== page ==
Update: A new version of this bill was announced on June 18th

If the national Green New Deal is the dashing young hare in the race to enact sweeping climate law, then New York’s Climate and Community Protection Act is the persistent tortoise who, as of Sunday night, seems poised to cross the finish line. The Empire state’s long-suffering piece of climate legislation has been called a precursor to the national Green New Deal and, if passed on Wednesday as expected, will be one of the most ambitious attempts to tackle both climate change and environmental injustice.

The Climate and Community Protection Act has had a bumpy ride in politics. This is the fourth year it’s been introduced into the state legislature — in past years, the CCPA was shot down by the Republican-run state Senate. Now, with Democrats finally in control, this session seemed to be the act’s first real shot at becoming law.

But just a few days ago, it looked as if the bill might be dead in the water after some disparaging comments made by Governor Andrew Cuomo, who signaled it wasn’t a high priority in the closing days of the session. But on Sunday night, New York lawmakers reached a deal reconciling the act’s contested pieces, such as whether the state should be allowed to offset or sequester a percentage of fossil fuels rather than eliminate their use completely. And fans of the national Green New Deal are paying attention, as the legislation’s anticipated success could shed some light on what it could take to pass any federal policy in the future.

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Here’s what made it in the Climate and Community Protection Act: the bill sets the state on track to cut out 85 percent of its greenhouse gas emissions by 2050 while allowing the remaining 15 percent of planet-heating gases to be captured or offset. It also mandates that at least 35 percent of the state’s clean energy funds are spent in “disadvantaged” communities throughout the state. While these goals surpass any other state’s environmental justice commitments — they also represent a compromise for grassroots groups, who initially pushed for eliminating 100 percent of greenhouse gas emissions in the state.

The statewide coalition of advocacy groups that brought the bill to fruition, New York Renews, are still celebrating the deal as a net win. Communications coordinator Arielle Swernoff said the act largely stays true to the values the coalition stands for, even if “it doesn’t get everything done in terms of simultaneously addressing the climate crisis and challenging environmental and racial injustice.”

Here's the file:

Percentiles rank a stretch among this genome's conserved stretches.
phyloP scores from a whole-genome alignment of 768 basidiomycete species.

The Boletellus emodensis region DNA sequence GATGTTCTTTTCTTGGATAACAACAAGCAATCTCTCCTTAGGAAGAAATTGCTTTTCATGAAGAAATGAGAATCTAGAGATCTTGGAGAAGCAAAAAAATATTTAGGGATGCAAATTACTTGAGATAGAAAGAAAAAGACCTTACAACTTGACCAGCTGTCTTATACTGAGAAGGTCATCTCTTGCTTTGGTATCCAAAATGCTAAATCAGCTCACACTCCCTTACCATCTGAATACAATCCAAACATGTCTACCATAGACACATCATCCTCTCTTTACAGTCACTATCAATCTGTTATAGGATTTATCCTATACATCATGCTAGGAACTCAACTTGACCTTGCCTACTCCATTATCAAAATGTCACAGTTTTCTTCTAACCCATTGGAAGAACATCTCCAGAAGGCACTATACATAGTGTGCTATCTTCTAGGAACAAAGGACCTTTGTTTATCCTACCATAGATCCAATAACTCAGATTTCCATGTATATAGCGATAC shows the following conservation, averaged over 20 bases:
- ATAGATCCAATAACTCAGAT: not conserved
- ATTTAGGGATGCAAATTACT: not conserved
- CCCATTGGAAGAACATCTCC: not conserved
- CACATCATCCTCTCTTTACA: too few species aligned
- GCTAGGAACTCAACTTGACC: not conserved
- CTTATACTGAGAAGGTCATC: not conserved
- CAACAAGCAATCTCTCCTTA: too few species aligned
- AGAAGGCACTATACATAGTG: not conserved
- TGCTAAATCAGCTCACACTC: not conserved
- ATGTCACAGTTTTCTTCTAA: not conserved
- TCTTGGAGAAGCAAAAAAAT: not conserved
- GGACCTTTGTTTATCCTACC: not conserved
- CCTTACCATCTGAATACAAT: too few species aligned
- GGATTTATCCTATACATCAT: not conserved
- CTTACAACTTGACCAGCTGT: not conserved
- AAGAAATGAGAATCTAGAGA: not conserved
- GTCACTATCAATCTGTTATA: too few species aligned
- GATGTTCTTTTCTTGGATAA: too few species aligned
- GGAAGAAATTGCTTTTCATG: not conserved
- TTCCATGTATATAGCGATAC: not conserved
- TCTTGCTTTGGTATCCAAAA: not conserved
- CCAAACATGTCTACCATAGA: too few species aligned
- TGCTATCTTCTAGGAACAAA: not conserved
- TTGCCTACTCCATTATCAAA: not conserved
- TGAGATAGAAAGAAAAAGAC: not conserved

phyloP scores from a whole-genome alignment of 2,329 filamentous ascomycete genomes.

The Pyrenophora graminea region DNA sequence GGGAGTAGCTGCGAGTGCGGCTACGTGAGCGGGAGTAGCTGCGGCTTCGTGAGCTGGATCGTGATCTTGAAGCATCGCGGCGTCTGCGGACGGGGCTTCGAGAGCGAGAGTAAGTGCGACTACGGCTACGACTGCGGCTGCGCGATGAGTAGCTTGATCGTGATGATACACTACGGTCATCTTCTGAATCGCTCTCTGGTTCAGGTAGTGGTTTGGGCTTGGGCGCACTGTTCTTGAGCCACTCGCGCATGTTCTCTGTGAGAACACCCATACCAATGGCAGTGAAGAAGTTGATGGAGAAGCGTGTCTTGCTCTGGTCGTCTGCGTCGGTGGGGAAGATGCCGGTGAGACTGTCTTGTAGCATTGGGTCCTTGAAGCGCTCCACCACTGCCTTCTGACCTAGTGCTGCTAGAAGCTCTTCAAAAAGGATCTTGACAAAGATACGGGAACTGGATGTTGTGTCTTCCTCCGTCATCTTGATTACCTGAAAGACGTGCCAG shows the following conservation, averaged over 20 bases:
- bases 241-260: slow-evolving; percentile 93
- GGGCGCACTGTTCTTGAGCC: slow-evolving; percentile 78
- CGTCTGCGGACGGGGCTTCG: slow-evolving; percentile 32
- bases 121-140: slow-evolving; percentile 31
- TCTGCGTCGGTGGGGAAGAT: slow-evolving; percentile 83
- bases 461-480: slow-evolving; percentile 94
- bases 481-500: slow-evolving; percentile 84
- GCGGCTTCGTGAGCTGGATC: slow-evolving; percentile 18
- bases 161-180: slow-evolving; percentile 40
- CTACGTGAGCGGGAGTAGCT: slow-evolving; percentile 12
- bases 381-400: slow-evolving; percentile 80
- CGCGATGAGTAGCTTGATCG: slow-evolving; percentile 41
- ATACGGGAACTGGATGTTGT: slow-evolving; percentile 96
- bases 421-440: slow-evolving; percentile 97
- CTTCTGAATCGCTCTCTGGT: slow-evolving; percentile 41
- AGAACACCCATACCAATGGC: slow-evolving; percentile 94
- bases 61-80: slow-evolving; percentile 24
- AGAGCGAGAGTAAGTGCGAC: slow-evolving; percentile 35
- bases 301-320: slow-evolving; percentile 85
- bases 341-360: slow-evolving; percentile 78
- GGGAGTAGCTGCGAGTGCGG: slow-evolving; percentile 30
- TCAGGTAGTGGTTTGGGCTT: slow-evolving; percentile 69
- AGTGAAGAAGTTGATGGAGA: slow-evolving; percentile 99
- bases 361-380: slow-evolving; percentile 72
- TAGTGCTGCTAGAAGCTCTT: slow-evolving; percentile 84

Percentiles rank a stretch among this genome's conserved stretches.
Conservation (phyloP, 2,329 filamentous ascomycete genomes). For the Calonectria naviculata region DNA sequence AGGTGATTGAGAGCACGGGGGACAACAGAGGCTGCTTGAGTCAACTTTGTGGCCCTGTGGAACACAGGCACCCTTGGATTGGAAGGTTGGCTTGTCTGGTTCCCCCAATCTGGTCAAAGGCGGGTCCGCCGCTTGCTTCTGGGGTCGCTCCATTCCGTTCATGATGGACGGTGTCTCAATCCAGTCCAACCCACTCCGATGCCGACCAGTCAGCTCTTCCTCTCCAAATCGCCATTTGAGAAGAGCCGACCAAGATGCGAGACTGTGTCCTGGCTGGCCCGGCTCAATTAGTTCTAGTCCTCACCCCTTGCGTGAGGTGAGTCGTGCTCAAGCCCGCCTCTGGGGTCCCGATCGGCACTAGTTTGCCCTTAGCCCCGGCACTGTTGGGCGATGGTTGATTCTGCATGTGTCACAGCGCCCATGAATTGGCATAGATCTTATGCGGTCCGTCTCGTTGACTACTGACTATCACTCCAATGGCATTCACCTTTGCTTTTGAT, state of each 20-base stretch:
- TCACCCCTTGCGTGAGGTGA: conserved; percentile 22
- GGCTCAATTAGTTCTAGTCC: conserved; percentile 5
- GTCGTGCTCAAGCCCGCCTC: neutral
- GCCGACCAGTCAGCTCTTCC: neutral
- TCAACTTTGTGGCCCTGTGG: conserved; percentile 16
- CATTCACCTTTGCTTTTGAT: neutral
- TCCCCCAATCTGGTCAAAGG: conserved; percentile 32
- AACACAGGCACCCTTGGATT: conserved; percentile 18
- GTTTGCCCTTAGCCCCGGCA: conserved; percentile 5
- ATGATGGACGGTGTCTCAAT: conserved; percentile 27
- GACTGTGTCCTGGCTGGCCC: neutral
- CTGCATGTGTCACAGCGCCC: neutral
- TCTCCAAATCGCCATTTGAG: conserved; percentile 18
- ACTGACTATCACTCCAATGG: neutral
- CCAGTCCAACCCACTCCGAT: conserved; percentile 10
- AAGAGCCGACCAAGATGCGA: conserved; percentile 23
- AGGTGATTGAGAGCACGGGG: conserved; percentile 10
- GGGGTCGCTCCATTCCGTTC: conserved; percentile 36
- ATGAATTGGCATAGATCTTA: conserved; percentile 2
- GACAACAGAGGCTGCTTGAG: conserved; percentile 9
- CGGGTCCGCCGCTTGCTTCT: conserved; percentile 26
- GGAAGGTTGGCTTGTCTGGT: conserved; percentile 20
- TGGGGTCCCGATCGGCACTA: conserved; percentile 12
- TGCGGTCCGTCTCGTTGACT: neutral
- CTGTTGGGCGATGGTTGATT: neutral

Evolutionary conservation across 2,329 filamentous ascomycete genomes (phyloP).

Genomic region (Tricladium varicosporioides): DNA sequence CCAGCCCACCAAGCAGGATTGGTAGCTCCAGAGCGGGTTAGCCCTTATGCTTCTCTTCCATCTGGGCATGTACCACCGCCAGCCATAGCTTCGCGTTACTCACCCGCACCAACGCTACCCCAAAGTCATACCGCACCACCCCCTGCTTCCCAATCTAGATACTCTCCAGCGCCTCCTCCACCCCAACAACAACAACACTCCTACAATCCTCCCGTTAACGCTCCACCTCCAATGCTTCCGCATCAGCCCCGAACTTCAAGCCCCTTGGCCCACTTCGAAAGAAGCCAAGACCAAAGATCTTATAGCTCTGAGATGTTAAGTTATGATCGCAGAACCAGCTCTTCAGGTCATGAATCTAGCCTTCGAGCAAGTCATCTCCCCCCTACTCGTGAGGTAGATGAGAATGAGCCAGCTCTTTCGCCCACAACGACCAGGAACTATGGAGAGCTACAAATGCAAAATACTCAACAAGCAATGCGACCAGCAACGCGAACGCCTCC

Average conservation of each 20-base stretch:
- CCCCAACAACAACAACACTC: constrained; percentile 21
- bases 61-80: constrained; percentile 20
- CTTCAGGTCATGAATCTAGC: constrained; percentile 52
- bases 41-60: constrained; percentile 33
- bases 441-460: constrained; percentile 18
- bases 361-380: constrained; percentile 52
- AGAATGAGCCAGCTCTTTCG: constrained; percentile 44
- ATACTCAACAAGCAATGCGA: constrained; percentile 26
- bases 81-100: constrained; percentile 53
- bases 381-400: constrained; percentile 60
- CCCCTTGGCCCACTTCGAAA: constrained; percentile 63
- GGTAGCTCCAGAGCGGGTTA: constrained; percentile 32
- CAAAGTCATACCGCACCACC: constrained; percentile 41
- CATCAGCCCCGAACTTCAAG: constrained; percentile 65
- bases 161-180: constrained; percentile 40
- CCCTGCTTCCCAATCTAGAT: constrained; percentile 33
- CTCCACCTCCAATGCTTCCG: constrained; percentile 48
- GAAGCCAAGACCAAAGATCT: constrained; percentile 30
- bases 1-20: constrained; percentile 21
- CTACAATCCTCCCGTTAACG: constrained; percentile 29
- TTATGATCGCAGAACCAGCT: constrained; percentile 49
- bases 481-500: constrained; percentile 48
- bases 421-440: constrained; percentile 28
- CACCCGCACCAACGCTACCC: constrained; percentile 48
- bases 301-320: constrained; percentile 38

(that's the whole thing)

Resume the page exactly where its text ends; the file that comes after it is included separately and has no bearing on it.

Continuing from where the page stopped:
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The debate over whether economies need to quit fossil fuels cold turkey or instead find technological and market-based strategies to limit planet-heating gases in our atmosphere isn’t new or confined to New York. Green New Deal co-sponsors Senator Ed Markey and Representative Alexandria Ocasio-Cortez caught flack from some environmentalists over keeping carbon capture and offsets on the table in their resolution for a Green New Deal. Those concerns have to do with human rights and public health as much as climate change, since extracting and burning fossil fuels have led to some communities being displaced or disproportionately burdened by harmful pollutants emitted alongside greenhouse gases.

But other stakeholders — Big Oil and Gas and some mainstream environmental groups alike — contended that stopping the use of fossil fuels altogether could be unrealistic and doesn’t take advantage of innovations in carbon capture and storage.

“We don’t love where [the bill has] landed but we’re happy that we landed where we are,” said Adrien Salazar, a campaign strategist at progressive think tank Demos (and 2019 Grist 50 Fixer). He adds that the bill contains parameters to make sure that the 15 percent of captured or offset emissions don’t place additional burdens on communities that have historically been burdened by fossil fuel pollution.